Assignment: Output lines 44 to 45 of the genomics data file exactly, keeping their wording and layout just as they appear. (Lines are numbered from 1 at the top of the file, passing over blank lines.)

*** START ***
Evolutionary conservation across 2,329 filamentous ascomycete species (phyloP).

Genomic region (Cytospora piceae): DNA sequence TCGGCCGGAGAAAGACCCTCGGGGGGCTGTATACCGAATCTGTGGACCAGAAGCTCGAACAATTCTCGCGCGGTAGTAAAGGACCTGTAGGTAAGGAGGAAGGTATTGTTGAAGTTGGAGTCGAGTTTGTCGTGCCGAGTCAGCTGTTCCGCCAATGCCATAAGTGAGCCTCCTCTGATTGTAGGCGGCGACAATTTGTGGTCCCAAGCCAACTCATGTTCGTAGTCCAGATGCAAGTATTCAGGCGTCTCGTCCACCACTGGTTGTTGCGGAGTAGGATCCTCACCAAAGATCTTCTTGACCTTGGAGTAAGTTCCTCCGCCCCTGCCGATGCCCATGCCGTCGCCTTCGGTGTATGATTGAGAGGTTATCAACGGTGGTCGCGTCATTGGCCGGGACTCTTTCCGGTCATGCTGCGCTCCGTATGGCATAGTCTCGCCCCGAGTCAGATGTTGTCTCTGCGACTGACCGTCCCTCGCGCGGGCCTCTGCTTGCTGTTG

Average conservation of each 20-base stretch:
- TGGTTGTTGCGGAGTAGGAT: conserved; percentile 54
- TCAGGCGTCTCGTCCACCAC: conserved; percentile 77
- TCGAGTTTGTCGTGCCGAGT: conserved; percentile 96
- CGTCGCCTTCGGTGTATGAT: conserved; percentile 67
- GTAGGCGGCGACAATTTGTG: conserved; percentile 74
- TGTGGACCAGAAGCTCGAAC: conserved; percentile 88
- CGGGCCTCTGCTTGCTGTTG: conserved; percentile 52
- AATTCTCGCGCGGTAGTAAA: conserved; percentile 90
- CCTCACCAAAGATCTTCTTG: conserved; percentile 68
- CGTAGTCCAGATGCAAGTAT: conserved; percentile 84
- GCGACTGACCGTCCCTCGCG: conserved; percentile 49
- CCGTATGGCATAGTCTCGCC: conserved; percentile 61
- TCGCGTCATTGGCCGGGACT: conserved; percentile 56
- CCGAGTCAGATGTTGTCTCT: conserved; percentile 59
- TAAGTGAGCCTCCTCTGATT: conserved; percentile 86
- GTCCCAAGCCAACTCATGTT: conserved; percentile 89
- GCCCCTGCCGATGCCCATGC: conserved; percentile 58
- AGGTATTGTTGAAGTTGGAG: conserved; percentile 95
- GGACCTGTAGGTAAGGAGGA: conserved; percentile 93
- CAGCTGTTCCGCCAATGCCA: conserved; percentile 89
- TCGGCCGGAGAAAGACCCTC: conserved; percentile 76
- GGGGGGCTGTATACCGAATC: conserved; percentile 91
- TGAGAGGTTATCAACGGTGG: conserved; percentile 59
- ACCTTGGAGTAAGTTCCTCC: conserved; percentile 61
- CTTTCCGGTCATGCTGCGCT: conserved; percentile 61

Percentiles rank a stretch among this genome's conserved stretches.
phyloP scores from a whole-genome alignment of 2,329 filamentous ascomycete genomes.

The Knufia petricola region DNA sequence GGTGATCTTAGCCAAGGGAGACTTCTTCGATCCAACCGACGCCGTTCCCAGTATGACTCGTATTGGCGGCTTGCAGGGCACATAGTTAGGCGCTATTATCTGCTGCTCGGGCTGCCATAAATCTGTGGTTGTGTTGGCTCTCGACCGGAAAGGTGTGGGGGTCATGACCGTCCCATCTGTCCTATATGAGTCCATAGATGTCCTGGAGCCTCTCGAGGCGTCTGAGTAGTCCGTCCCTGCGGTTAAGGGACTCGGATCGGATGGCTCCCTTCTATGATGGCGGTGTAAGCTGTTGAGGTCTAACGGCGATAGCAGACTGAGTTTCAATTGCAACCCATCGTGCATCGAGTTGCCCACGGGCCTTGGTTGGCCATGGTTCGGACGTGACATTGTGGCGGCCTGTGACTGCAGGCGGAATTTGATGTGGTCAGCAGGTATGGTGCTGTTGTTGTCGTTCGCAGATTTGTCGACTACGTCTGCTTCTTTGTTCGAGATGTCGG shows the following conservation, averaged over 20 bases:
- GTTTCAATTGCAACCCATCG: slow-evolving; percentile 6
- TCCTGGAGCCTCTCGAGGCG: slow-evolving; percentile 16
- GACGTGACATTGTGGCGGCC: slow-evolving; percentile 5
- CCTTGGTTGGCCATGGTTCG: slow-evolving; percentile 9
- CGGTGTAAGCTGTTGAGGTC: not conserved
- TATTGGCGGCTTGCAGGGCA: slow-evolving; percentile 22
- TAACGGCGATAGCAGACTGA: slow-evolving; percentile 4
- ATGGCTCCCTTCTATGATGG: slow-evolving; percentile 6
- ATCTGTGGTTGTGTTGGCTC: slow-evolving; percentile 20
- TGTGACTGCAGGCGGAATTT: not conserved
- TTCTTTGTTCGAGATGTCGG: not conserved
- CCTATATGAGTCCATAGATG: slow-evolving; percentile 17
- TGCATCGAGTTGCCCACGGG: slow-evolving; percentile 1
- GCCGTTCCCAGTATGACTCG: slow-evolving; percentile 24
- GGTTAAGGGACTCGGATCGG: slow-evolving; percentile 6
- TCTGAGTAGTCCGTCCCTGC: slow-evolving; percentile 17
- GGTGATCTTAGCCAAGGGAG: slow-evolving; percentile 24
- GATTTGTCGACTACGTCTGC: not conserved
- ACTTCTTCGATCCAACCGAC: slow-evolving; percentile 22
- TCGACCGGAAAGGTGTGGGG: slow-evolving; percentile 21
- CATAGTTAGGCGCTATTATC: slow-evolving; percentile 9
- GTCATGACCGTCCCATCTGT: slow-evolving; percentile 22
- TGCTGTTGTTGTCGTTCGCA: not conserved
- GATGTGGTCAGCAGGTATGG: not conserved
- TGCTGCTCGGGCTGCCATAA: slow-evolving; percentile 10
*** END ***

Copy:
- TGCATCGAGTTGCCCACGGG: slow-evolving; percentile 1
- GCCGTTCCCAGTATGACTCG: slow-evolving; percentile 24